Endemic bird areas (EBAs), defined by BirdLife International, are geographical areas home to at least two endemic bird species whose ranges are restricted to a relatively small area. Because restricted range species are particularly vulnerable to the threat of extinction, EBAs should be high on our list of habitats to protect. Though the focus is on birds, however, the idea has great significance for the conservation of other species, and of biodiversity in general.
The History of Endemic Bird Areas
Endemic bird areas were described in the 1992 publication Putting Biodiversity on the Map. The authors pointed out that relatively small areas, mostly in the tropics, are home to large numbers of threatened species. Identifying and protecting these species-rich areas, they argued, would conserve the maximum number of species.
In general, species-rich areas also have large numbers of bird species, including endemic birds with restricted ranges; therefore birds are a good indicator of biodiversity and the need for conservation. Initially, 221 EBAs were identified.
In 1998, the book Endemic Bird Areas of the World cemented the connection between endemic birds and biodiversity, and argued that it’s critically important to protect these areas: “At the ecosystem level, biodiversity underpins the ecological processes that are vital to human life, for example in influencing global climate patterns, in mediating the carbon cycle, in safeguarding watersheds, and in stabilizing soils to prevent desertification” (p. 13).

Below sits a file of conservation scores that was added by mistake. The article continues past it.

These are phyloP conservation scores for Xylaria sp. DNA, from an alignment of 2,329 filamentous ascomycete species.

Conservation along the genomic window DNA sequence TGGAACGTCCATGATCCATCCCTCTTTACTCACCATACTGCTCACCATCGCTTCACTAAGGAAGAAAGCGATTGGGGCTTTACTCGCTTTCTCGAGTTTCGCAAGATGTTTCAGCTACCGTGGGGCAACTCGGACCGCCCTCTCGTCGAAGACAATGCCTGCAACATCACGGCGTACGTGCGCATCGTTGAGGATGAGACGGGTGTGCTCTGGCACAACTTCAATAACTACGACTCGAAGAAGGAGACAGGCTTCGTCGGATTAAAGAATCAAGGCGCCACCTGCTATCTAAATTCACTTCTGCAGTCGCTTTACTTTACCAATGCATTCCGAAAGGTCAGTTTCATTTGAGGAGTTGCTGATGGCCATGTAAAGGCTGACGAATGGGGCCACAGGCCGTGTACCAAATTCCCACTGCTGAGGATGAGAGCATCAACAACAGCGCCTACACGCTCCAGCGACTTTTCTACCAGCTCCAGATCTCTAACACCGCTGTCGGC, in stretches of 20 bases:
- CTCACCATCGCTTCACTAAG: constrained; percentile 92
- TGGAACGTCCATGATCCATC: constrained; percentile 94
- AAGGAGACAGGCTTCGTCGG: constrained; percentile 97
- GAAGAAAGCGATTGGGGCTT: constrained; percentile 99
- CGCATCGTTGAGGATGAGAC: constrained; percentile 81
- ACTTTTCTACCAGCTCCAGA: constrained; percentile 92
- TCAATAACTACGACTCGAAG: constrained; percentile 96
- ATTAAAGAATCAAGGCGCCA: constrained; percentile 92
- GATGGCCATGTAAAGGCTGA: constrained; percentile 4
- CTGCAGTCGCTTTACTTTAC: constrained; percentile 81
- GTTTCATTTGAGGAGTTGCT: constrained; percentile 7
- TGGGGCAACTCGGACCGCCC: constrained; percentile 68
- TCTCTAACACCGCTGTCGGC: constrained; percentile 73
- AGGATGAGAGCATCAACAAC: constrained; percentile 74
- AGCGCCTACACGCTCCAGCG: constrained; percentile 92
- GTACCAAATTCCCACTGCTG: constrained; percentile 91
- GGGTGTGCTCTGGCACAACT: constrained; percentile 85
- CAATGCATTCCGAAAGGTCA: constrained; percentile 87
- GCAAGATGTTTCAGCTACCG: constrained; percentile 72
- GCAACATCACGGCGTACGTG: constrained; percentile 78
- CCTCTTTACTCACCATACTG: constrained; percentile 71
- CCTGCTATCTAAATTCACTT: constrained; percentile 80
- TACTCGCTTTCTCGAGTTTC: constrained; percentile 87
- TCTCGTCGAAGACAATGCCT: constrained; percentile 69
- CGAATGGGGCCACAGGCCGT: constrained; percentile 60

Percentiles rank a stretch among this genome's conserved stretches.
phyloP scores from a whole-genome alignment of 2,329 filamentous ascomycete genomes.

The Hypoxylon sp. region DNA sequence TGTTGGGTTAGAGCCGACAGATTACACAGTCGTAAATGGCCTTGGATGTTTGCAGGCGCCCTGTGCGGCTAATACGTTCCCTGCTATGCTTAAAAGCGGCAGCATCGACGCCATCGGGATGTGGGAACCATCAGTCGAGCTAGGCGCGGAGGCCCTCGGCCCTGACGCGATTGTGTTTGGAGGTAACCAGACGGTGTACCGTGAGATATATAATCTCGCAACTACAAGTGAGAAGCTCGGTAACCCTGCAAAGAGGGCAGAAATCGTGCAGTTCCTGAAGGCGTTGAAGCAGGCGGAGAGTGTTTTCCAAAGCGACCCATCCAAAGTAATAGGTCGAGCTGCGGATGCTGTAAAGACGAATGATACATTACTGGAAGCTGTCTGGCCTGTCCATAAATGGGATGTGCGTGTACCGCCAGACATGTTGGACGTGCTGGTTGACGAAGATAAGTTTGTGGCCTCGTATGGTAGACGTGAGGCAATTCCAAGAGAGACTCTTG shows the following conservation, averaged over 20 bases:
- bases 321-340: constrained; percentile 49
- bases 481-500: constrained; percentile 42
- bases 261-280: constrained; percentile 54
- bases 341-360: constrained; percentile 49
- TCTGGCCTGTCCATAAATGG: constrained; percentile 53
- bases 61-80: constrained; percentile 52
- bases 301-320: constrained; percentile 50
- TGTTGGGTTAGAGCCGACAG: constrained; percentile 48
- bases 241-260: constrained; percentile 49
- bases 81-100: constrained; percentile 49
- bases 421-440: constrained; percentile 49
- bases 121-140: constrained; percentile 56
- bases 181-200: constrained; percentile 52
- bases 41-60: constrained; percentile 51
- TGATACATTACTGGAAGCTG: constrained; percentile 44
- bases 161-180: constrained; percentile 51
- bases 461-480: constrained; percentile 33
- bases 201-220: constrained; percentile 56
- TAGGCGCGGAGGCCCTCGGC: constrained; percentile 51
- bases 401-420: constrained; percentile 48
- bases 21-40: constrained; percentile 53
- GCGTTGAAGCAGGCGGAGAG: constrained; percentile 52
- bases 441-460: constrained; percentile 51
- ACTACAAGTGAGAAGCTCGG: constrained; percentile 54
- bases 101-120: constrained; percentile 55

Birdlife International now recognizes 218 EBAs and lobbies for their conservation.
Endemic Bird Areas – Features and Facts
Factual information about EBAs helps us understand why we should protect them, and how easy it would be to do so:
- The currently designated EBAs account for only 7,300,000 square kilometers of Earth’s land surface (4.5 percent).
- More than three quarters are in the tropics or subtropics.
- Many are islands or mountain ranges.
- All but seven percent of Earth’s 2500 endemic birds live in EBAs.
- Each EBA is home to at least two restricted-range endemic birds and some have as many as eighty. Endemic species of other life are also common in these areas.
- A diversity of human culture and language is typical in EBAs.
From a global perspective, the most important feature of EBAs is that they contain significant numbers of the world’s threatened species in relatively small areas, as well as vast numbers of other organisms. They offer an opportunity for maximum conservation with minimum effort.